McClellan's Own Story: The War for the Union. The Soldiers Who Fought It, The Civilians Who Directed It and His Relation to It and to Them, George B. Webster & Company, New York, 1887, 678 pp, frontispiece and illustrations, 3/4 leather, 9.5 x 6.5, 8vo. Boards exhibit light wear along extremities. Tissue guard torn slightly but intact.
Binding intact until page 665 of the index. Last few pages of index separated from binding but intact together. McClellan s Own Story which wasn't published until 1887, after his death. McClellan used this work as a platform to defend his conduct, actions, and decisions during the Mexican American War and Civil War.This book includes letters to his wife, in which McClellan reveals his pride as a general as well as his feelings toward war. Some of the most important inclusions in this work are McClellan s views on the causes and reasons for the Civil War, noting slavery and the Lincoln-Douglas debates as primary causes, but he blamed the South as the culprit for causing the uprising, rather than putting any blame on the North. Per Eicher, This is in large part a reworking of McClellan's Letter of the Secretary of War offers a biographical sketch of McClellan, a treatise on the causes of war the value of this work is reduced to a historical reflection of his psychology in the early chapters. This book also has interesting letter correspondence between McClellan and Abraham Lincoln, in which Lincoln questions McClellan s decisions and reasoning for not following Lincoln s tactical plans. Wherein is a victory more certain by your plan than mine? Wherein is a victory more valuable by your plan than mine?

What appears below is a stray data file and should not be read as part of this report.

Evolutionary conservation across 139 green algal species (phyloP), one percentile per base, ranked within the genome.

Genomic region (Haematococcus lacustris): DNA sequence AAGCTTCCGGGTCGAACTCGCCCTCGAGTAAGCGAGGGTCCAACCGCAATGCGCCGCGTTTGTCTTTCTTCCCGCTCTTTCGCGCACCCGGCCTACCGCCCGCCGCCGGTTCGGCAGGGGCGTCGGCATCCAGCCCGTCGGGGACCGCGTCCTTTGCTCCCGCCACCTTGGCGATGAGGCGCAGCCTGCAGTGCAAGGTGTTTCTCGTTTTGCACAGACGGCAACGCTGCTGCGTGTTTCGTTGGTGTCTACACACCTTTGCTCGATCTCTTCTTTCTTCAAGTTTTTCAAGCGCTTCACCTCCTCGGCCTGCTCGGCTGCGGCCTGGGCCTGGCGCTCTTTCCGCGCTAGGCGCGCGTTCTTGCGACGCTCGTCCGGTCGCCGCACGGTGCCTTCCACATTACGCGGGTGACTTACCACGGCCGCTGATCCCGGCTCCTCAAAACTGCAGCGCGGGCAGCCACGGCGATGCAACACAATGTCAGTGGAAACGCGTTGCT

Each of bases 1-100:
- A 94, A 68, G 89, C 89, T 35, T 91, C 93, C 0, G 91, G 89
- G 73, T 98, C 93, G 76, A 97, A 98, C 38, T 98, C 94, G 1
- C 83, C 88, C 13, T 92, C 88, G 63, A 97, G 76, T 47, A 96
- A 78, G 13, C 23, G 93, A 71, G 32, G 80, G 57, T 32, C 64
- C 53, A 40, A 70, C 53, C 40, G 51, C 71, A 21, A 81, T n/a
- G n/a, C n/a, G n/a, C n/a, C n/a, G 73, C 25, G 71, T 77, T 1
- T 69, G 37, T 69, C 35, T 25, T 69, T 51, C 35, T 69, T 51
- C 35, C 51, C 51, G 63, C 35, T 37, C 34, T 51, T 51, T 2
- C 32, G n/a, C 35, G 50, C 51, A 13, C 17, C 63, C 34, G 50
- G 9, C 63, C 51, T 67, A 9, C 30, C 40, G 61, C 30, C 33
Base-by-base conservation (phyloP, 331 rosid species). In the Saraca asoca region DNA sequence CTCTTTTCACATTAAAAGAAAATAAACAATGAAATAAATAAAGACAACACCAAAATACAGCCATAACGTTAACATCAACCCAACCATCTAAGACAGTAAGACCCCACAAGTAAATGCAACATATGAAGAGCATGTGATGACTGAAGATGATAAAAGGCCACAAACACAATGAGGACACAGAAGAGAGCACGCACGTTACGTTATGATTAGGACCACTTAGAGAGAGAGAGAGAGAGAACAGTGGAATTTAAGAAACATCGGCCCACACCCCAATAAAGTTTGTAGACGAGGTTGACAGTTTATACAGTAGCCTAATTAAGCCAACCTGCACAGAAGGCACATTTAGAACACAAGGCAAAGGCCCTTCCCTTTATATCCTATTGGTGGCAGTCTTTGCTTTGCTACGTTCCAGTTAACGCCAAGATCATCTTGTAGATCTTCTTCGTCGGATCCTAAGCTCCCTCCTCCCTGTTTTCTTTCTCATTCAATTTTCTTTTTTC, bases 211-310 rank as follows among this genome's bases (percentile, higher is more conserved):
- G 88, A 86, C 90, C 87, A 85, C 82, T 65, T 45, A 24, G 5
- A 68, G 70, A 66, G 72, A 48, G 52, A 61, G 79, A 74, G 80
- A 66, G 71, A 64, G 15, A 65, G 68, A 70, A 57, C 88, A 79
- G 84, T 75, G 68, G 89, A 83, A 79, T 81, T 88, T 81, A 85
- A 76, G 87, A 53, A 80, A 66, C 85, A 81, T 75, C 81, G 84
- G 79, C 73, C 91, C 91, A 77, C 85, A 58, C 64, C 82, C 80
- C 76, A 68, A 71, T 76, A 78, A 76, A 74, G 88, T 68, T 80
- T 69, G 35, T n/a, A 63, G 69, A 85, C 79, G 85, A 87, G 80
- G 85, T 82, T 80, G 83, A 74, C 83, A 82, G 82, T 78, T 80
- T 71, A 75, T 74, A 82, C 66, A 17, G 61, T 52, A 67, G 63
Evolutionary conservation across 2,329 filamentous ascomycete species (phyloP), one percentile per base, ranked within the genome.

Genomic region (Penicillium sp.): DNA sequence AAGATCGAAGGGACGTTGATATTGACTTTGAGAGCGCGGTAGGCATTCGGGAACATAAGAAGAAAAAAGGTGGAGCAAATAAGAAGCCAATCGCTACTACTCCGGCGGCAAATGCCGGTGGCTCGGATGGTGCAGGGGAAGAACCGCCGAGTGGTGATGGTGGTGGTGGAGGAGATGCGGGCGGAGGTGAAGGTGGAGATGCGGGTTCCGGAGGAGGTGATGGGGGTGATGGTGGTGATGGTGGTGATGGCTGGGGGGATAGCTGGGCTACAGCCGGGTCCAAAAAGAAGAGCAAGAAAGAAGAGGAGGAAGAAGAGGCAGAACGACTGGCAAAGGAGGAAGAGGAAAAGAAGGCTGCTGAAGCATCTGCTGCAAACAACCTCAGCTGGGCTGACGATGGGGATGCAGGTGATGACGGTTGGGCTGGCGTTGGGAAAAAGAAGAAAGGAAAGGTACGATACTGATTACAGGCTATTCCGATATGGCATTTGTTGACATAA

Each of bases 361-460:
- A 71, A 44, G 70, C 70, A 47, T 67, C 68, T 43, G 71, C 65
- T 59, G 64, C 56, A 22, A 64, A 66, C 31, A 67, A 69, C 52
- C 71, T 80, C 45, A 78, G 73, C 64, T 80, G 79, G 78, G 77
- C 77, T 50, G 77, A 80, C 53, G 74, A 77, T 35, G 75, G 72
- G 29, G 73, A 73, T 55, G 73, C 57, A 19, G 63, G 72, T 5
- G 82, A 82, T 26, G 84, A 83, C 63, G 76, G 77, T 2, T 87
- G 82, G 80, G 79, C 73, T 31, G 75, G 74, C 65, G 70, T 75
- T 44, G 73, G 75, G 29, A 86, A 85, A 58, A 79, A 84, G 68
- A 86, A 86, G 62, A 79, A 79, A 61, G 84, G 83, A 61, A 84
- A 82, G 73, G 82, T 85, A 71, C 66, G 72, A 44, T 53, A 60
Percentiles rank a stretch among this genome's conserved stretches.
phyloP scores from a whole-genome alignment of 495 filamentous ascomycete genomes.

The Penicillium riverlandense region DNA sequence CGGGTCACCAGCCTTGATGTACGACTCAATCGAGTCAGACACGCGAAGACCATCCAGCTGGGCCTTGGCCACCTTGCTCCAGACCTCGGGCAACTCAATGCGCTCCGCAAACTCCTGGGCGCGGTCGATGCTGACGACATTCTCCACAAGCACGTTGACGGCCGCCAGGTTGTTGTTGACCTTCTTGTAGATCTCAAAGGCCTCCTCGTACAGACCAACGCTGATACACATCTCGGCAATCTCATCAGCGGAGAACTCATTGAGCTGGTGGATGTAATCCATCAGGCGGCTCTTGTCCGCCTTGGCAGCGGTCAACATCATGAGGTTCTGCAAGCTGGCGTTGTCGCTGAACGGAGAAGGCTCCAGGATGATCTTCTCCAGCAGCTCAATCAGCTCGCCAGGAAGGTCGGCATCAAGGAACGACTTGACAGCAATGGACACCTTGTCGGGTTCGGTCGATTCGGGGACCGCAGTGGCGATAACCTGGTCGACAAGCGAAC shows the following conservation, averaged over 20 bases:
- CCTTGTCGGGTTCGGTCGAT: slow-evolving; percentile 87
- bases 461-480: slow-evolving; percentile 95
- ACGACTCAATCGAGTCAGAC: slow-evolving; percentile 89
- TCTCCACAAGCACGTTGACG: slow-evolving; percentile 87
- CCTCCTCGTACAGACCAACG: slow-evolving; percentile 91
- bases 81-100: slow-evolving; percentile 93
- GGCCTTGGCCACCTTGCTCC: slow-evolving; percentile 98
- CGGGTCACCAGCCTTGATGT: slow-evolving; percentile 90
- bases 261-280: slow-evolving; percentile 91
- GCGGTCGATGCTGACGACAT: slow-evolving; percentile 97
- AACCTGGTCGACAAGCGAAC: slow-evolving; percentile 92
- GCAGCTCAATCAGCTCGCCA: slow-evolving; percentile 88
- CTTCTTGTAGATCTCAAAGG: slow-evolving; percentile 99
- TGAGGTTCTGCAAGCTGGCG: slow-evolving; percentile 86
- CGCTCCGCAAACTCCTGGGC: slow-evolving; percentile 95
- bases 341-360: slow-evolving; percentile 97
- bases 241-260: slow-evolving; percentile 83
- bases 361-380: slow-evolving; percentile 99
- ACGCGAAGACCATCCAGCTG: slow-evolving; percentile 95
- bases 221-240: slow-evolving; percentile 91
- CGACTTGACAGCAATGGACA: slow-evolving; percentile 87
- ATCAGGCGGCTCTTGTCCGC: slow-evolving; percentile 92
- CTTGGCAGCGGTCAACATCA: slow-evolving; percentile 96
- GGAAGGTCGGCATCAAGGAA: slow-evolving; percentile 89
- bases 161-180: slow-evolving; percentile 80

In fact, would it not be less valuable in this: that it would break no great line of the enemy s communication, while mine would? In case of disaster would not a retreat be more difficult by your plan than mine? Abraham Lincoln, to McClellan p.